The United States is "not in a position" to dictate the Organization of Petroleum Exporting Countries (OPEC)'s policies, Saudi Arabia's energy minister, Khalid Al-Falih, said yesterday.
"Washington is not in a position to tell us [Saudi Arabia] what to do," Al-Falih told reporters ahead of an OPEC meeting in the Austrian capital of Vienna. "I do not need permission from anyone to cut oil output."
On Wednesday, US President Donald Trump urged OPEC member states to continue pumping oil at current high levels. "Hopefully OPEC will be keeping oil flows as is, not restricted. The World does not want to see, or need, higher oil prices!," Trump said on Twitter.
Hopefully OPEC will be keeping oil flows as is, not restricted. The World does not want to see, or need, higher oil prices!
— Donald J. Trump (@realDonaldTrump) December 5, 2018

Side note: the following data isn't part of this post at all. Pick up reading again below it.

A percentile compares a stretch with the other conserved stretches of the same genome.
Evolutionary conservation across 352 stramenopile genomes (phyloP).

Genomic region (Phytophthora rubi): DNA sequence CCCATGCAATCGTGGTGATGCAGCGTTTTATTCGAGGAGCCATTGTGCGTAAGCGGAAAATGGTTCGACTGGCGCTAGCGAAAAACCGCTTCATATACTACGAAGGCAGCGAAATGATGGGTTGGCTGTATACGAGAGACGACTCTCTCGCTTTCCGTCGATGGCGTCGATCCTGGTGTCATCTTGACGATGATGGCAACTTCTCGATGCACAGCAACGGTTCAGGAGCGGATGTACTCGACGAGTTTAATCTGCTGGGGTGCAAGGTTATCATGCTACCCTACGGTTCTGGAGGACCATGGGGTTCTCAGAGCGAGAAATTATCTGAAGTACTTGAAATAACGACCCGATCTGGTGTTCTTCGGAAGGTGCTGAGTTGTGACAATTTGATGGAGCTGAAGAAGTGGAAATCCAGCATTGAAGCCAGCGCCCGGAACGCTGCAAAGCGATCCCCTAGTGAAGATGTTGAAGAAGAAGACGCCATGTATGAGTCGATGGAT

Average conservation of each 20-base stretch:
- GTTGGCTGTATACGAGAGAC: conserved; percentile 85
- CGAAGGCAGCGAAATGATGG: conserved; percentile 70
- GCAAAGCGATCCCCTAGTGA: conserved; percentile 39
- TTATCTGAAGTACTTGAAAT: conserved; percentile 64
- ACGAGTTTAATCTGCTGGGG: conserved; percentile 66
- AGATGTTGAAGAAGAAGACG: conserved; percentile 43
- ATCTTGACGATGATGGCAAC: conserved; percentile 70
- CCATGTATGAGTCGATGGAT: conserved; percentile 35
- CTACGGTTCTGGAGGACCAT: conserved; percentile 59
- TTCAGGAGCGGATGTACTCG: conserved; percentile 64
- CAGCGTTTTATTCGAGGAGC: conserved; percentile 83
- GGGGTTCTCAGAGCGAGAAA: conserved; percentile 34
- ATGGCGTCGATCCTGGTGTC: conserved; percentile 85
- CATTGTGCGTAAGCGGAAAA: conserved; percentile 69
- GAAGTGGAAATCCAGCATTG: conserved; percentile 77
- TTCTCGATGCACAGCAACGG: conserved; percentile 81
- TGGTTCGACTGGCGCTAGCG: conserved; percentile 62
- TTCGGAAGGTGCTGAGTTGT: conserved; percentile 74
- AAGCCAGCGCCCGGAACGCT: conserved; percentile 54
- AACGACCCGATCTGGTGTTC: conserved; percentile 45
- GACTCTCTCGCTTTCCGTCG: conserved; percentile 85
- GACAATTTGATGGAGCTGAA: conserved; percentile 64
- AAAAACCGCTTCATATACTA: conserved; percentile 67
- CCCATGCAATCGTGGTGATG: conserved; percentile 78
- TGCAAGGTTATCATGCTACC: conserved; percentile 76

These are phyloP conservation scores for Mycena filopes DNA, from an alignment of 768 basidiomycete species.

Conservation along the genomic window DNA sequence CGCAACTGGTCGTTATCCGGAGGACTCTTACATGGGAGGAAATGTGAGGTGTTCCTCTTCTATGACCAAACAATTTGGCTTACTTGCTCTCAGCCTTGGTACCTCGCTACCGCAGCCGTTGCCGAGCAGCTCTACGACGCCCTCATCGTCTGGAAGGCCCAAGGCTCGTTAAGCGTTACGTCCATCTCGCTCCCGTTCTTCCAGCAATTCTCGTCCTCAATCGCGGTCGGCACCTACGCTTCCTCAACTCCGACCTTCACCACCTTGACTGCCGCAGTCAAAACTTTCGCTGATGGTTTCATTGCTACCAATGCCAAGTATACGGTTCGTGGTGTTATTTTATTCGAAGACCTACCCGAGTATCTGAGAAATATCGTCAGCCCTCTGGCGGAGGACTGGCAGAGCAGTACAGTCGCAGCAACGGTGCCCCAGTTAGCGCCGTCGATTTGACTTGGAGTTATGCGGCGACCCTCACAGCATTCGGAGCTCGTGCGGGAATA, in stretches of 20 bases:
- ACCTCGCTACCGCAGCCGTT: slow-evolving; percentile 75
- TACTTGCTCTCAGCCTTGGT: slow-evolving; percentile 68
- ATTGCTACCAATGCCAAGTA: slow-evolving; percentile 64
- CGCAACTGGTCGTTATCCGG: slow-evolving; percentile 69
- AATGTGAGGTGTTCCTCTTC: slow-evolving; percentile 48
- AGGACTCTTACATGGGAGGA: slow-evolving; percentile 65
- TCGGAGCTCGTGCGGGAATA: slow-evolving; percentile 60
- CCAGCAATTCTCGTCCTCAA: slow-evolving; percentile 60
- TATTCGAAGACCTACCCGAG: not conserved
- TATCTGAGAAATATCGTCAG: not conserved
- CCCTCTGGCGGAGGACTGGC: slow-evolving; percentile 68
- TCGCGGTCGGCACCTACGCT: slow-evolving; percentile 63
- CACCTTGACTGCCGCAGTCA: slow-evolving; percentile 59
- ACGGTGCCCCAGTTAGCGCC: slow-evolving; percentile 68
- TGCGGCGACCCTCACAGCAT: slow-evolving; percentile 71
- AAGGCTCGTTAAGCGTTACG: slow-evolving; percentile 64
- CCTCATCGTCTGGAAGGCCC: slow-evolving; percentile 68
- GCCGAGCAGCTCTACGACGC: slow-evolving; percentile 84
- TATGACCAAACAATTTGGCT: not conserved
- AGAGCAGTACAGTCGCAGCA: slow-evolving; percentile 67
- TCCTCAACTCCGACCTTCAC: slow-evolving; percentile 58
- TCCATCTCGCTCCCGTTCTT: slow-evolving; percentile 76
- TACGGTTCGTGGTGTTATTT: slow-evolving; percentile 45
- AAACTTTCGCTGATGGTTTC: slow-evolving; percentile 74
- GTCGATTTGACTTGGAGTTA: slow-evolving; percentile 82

"We're looking for a sufficient cut to balance the market, equally distributed between countries [OPEC members]," the Saudi minister pointed out.
"A million barrels cut would be ideal," Falih explained, without specifying whether the proposed reduction was below the output quota agreed by OPEC late 2016.
"Ideally, everyone should join equally. I think that's the fair and equitable solution," he added.
On his part, the Iranian oil minister, Bijan Zanganeh, said that his country would not cut in oil output beyond what has been already reduced due to the US sanctions.
"This is the first time an American president tries to tell OPEC what to do," he noted, stressing: "They [US administration] should know that OPEC is not part of their state department."
OPEC's daily output of crude stood at 32.99 million barrels in October, according to the International Energy Agency (IEA). In November, Saudi Arabia, OPEC's largest producer, announced an increase in production.
While some analysts see a million barrels per day cut in production would not be enough to restore balance to the markets, oil prices were reported to have fallen by 5 per cent just after the Saudi minister's statements.
At 10:35 (Greenwich Mean Time Zone) yesterday, the price of North Sea Brent crude, due to be delivered in February, fell to $58.62, losing $2.94.
Zanganeh noted that the barrel's price "would be better to stand at $60-70," stressing that the proposed price was "acceptable for most OPEC countries."